Open The Floodgates
I remember I went on this backpacking trip once. We had planned it out fairly thoroughly, reading several guidebooks, and buying maps with different levels detail. One thing that we couldn’t really plan on was the size of the rivers. The mountains we were planning on hiking in were in the Sierra Nevada range in California. Those mountains have several thousand small lakes, which are fed by the annual rainfall, creating several thousand streams and rivers of various sizes.
Because these streams and rivers are so numerous, you inevitably have to cross one or two large ones if you are going on hike that is longer than a day or two. Since these mountains are kept as pure as possible, from a human interaction point of view, doing anything other than keep debris from blocking established trails is strictly prohibited. This means that no bridges exist, or do strategic placements of stones. Itâ€™s not uncommon to spend several hours wandering up and down a riverbank looking for an appropriate place to cross.
Often time there is not real danger, but when hiking with a pair of wet boots is never a pleasant experience. It makes it much easier to get blisters, which can ruin an entire trip. Crossing a river without getting wet is ideal.
Generally speaking, when looking for a place to cross, you either look for a point where the river is particularly narrow, where crossing will only take a couple strategically places steps. Other times the best you can do is find a place that is relatively shallow, and simply walk across. If you are lucky, and the bottom is relatively smooth, you can take off your shoes and wade across, with the water hopefully not getting higher than your waist. Keep in mind this water is freshly melted snow, so it is really cold.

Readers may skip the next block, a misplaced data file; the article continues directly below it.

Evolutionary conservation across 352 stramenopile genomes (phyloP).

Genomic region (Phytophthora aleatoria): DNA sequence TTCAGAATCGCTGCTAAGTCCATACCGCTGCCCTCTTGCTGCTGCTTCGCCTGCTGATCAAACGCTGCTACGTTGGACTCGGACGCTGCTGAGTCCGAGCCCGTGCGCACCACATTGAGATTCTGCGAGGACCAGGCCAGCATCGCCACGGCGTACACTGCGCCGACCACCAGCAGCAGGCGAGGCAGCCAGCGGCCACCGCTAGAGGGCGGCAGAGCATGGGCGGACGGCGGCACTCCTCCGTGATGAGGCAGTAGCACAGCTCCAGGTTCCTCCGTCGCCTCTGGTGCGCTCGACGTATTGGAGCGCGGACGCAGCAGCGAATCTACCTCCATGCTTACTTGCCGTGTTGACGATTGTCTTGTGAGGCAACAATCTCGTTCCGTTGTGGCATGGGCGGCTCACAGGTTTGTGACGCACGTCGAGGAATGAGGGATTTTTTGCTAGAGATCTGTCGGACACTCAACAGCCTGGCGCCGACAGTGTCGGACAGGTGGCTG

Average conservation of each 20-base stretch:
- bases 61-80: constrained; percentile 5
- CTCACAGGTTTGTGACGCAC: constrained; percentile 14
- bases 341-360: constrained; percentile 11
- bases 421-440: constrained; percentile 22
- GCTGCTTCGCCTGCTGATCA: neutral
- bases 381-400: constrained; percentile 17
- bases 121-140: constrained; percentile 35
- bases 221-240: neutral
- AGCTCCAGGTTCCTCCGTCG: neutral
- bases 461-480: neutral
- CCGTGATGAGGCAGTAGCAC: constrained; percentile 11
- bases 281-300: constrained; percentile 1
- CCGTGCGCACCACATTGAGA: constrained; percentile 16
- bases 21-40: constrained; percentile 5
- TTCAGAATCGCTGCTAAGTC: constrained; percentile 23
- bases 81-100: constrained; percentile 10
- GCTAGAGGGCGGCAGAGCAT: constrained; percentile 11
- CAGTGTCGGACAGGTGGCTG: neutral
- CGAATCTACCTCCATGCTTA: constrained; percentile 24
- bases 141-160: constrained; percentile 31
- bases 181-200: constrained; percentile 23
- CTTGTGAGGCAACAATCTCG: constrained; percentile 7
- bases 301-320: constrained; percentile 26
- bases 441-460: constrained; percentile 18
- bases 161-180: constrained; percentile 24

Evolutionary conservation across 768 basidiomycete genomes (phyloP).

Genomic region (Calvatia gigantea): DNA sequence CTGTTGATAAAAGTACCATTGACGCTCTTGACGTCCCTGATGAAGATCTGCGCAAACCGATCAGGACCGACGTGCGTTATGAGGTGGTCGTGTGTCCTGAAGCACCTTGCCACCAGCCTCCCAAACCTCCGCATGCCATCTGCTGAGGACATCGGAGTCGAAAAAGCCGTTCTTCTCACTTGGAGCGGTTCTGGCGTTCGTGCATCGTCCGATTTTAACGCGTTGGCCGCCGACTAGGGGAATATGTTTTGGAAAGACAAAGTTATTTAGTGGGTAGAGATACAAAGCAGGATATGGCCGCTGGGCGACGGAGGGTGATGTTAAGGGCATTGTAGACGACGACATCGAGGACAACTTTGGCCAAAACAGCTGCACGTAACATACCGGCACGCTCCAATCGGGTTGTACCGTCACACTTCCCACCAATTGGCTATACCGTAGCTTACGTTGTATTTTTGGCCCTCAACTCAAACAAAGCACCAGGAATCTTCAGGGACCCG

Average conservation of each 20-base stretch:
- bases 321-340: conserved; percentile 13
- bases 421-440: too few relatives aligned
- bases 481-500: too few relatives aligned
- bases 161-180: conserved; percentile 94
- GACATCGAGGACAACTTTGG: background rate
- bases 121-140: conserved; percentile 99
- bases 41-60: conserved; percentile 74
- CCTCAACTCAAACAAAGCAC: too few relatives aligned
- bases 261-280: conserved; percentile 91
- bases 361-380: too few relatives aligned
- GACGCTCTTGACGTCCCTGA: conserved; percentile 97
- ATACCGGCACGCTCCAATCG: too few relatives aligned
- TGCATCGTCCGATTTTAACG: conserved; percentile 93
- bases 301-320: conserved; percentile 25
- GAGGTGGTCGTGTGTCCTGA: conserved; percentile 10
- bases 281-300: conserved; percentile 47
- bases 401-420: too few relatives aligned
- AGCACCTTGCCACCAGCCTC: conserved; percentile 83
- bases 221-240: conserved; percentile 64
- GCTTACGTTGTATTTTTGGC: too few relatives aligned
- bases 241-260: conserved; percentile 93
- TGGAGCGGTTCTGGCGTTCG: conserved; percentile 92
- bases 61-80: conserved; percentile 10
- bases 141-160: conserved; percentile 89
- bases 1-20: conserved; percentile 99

The ideal is a slow moving river that is shallow enough and narrow enough to not get your boots wet. The worst I’ve ever experienced was when we had to strip down to our underwear, carry our packs over our heads, and cross that way. The best place we could find to cross was about four meters across, and about a meter deep. Luckily the bottom was sandy, and the water was flowing slow enough that it didn’t pose any danger. But it was really, really cold.
I was listening to an interview on the radio the other and they were talking about this book called “Flow,” where the author described the experience when you are completely and fully engaged in something to the exclusion of all else. It is a fascinating feeling, usually experienced by athletes and artists. If you’ve ever experienced it, then you know what it’s like. Everything seems to disappear, and any conscious interference that exists normally is virtually shut off. You become a machine, fully focused on the event at hand. It’s almost as if you are watching yourself flawlessly performing some task.
One of the most esoteric conversations you can have with yourself is regarding the metaphysical flow of money. You can look at it as a purely right-brained physical based entity, obeying the laws of physics and of cause and effect. You do certain things, and you get a certain amount of money. You want certain things and you give up a certain amount of money. Other schools of thought, usually thought a little bit on the new agey side, teach the money should be thought of as a flow of energy, and that all you need to do is open yourself up, in both directions. That is, in order to have money flowing in just as readily as it flows out, you should set up your consciousness to appreciate the exchange in both directions. You should be just as happy to receive product or services in exchange for your money, as you should in receiving money for your products or services.
I’ve even read some suggestions saying you should write a big “Thank You” on your checks to the IRS every year.
The interesting thing about money is that if flows whether we want it to or not. For the whole of human history, until only a few thousand years ago, there wasn’t any money. Now there is hundreds of millions traded every day on the Forex Exchange. This is just different country swapping out their currencies at the end of every single day.
Whatever your own personal beliefs about money are, money is there, money is flowing, and it would probably do you some good to figure out a way to get in on the action. It’s not like there is a finite size of the pie, and once the pieces are gone, they’re gone. The money supply increases every year, and the ways and paths that it flows increase as well.
And the cool thing about money flow is that you don’t have to worry about getting swept away by the current, or worrying about keeping your boots dry. You can just dive right in. Kick the boulders out of the way and let if flow. They’ll be plenty more where that came from.